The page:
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Homework Help: Is this analytically solvable?

  1. Feb 25, 2017 #1
    1. The problem statement, all variables and given/known data
    I'm trying to solve integrals of the form:
    ## \int_{-\infty}^{\infty} \frac{k}{k-1} e^{itk^2}e^{ikx}e^{\frac{-(k-k_0)^2}{\alpha^2}} dk \\
    \int_{-\infty}^{\infty} \frac{1}{k-1} e^{itk^2}e^{ikx}e^{\frac{-(k-k_0)^2}{\alpha^2}} dk ##

    A bit of background:
    I'm trying to set up a Mathematica notebook to show a wave packet going through a delta function and these integrals come from the transmission and reflection coefficients and i'm told i need to compute the integrals and plot then use "Animate" to display the propagation.
    2. Relevant equations

    3. The attempt at a solution
    I have tried using Mathematica but get an error saying the integral doesn't converge on the interval so I thought I'd try doing this analytically. I am told it should be possible but I'm not really sure how.
    I solve ones similar to this relatively easily but the fraction at the beginning is causing many issues.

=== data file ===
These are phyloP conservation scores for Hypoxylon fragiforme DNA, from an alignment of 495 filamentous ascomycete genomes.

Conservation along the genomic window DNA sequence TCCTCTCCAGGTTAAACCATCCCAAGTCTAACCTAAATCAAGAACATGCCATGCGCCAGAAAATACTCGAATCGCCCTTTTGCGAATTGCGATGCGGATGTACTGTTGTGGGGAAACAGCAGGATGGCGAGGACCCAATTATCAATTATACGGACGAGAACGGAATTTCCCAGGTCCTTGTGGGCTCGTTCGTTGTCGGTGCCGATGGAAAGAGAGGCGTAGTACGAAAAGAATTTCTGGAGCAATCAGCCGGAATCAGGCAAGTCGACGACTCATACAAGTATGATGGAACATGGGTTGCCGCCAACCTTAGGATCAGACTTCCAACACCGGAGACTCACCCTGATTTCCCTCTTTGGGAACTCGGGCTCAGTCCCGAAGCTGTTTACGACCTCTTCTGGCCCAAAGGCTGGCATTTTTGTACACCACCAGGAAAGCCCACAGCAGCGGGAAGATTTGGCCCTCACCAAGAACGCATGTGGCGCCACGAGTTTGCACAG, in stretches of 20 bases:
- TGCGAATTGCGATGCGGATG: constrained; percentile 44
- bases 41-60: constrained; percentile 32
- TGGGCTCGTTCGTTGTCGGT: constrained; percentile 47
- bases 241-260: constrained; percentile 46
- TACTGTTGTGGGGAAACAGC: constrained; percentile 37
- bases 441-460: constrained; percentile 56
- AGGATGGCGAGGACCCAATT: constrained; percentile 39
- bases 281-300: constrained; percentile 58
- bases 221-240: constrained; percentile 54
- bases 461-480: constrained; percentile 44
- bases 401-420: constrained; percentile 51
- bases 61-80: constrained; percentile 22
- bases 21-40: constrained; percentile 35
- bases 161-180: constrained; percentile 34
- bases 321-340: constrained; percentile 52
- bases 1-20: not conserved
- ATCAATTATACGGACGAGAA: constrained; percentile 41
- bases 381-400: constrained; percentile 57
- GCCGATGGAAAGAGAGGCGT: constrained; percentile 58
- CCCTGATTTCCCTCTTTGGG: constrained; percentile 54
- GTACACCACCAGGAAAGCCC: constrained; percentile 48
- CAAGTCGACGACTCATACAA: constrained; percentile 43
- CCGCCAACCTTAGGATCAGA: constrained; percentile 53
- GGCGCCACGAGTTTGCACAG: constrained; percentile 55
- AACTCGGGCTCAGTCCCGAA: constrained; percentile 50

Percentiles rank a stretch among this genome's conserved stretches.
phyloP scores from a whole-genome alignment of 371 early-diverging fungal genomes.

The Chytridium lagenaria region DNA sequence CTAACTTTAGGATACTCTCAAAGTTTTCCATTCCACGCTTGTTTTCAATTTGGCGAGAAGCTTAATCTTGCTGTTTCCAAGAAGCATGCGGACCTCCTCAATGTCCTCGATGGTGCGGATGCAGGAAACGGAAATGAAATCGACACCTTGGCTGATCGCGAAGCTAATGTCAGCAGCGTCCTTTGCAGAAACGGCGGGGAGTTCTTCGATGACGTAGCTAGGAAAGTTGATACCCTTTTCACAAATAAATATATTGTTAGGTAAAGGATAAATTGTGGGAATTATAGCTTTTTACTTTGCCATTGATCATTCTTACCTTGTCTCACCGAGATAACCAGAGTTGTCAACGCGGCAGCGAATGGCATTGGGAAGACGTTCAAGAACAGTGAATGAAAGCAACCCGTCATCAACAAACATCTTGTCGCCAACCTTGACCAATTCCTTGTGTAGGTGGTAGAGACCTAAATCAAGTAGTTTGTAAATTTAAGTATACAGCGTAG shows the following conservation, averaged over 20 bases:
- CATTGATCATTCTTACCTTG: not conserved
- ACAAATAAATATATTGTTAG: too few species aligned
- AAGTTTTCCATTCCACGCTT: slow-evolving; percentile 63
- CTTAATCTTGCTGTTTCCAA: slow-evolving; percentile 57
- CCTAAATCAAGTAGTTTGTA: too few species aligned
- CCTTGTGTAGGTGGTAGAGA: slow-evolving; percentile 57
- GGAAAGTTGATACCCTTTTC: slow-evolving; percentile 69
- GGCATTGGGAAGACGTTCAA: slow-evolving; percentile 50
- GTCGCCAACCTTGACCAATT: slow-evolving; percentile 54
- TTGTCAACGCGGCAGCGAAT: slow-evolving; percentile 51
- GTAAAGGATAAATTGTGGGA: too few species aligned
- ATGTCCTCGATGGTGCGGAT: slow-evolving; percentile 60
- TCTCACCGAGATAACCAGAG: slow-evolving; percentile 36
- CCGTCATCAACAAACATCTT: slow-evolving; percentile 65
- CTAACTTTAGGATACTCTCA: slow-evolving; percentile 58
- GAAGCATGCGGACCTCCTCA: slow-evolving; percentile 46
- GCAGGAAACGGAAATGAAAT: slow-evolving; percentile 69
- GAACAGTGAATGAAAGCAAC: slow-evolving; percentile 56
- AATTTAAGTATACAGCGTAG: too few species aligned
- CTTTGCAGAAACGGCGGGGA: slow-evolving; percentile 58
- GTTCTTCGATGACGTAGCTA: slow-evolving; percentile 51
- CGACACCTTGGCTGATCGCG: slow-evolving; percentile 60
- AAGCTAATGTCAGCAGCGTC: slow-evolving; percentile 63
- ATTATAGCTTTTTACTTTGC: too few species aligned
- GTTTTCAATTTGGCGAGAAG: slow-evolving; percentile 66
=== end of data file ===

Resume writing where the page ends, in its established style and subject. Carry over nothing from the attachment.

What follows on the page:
Any help would be greatly appreciated.
  2. jcsd
  3. Mar 2, 2017 #2
    Thanks for the thread! This is an automated courtesy bump. Sorry you aren't generating responses at the moment. Do you have any further information, come to any new conclusions or is it possible to reword the post? The more details the better.
  4. Mar 4, 2017 #3


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    Gold Member

    Seems to me the second integral can be rewritten as ##\int_{-\infty}^{\infty}\frac 1ke^{Q(k)}.dk##, where Q is a quadratic function with complex coefficients.
    The integral from 0 to K does not converge, but arguably you can cancel the infinities near 0+ with those near 0-.
    ##\int_{0}^{\infty}\frac 1k(e^{Q(k)}-e^{Q(-k)}).dk=\int_0^{\infty}\frac 1ke^{ak^2+c}(e^{bk}-e^{-bk}).dk##
    Since sinc(x)=sin(x)/x is much better behaved, that might work.
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